Everyone has busy schedules. Many top B2B tech reporters interview multiple people each day for a wide range of stories. If you pitch a specific angle, but then the reporter comes back and says they’re working on a story about a different topic, it’s up to you to determine if there’s a way to make it relevant to your client. Pitches are basically a way in the door. If the reporter has other ideas for a story angle, be open-minded. There’s often a way to turn it into a win for your client.

5 Cloud Technology Trends For 2020

AI and machine learning might be the crowd favorite for most disruptive technologies in 2020. They also offer lots of opportunity for tech PR teams. But there’s an overlooked bit of B2B tech that’s quietly poised to shake things up: the cloud.

From data management to document storage, the outlook is strong with a high chance of growth for cloud tech in the coming months. The technology is a top business tool, so any sort of change can have a huge impact on the way organizations operate.

Customer needs and technology advances are coming together in a perfect storm of innovation for cloud providers and those tasked with promoting the key players in the space.

With that in mind, here are five key cloud computing predictions that present content and PR coverage opportunities in the year ahead.

Customer experience is king

Companies who ignore or deprioritize customer experience (CX) do so at their peril. Today brand customers want an experience that is as frictionless as possible. And because data stored in the cloud is accessible at any time regardless of location, it’s a key resource for enabling seamless customer experiences. For example, we’ve all had to redo an online shopping order after being interrupted mid-purchase. However, thanks to the cloud, retailers can now allow customers to start a purchase on one device and then finish doing so on another without any lost progress — just log back in and pick-up where you left off. These types of customer-centric innovations are helping redefine customer satisfaction and should be an interesting trend for PR campaigns to include on behalf of cloud data clients and their customers.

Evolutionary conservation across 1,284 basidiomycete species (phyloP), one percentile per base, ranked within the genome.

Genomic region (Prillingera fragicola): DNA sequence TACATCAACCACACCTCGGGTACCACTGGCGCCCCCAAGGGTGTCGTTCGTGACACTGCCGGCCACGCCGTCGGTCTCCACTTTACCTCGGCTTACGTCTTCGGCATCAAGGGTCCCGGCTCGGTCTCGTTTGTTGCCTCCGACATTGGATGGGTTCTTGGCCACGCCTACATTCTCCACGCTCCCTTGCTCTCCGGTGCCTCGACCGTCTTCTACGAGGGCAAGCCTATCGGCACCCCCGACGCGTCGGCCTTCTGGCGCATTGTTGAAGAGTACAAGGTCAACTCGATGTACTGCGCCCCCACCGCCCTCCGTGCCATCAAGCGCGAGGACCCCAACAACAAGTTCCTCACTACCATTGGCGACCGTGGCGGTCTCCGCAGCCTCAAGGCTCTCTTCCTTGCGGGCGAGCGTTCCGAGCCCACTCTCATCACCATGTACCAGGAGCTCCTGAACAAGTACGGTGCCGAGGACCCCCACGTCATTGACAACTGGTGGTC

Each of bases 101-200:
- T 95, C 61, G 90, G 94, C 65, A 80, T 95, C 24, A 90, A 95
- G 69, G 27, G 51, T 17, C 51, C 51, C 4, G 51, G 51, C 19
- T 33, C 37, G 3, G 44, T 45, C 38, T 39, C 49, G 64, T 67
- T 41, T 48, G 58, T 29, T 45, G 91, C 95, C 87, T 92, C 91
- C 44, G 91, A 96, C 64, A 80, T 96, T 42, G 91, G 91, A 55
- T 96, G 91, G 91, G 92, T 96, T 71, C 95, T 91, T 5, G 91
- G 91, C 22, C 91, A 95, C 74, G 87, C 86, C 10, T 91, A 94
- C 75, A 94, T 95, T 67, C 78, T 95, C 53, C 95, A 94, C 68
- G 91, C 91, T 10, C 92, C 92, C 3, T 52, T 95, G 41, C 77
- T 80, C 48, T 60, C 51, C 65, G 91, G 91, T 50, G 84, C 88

The hybrid cloud expands

Each company has its own specific set of needs and preferences, so a “cloud only” or “on-premise only” approach may not work for many. With this in mind, more hybrid cloud options — which combine on-premise, private and public cloud technology — are cropping up. This allows brands to tailor their internal IT infrastructure to suit their own needs instead of relying on a one-size-fits-all solution that may not deliver the best results or given them the flexibility they are looking for. There are real opportunities for hybrid providers to promote their advantages through creative storytelling.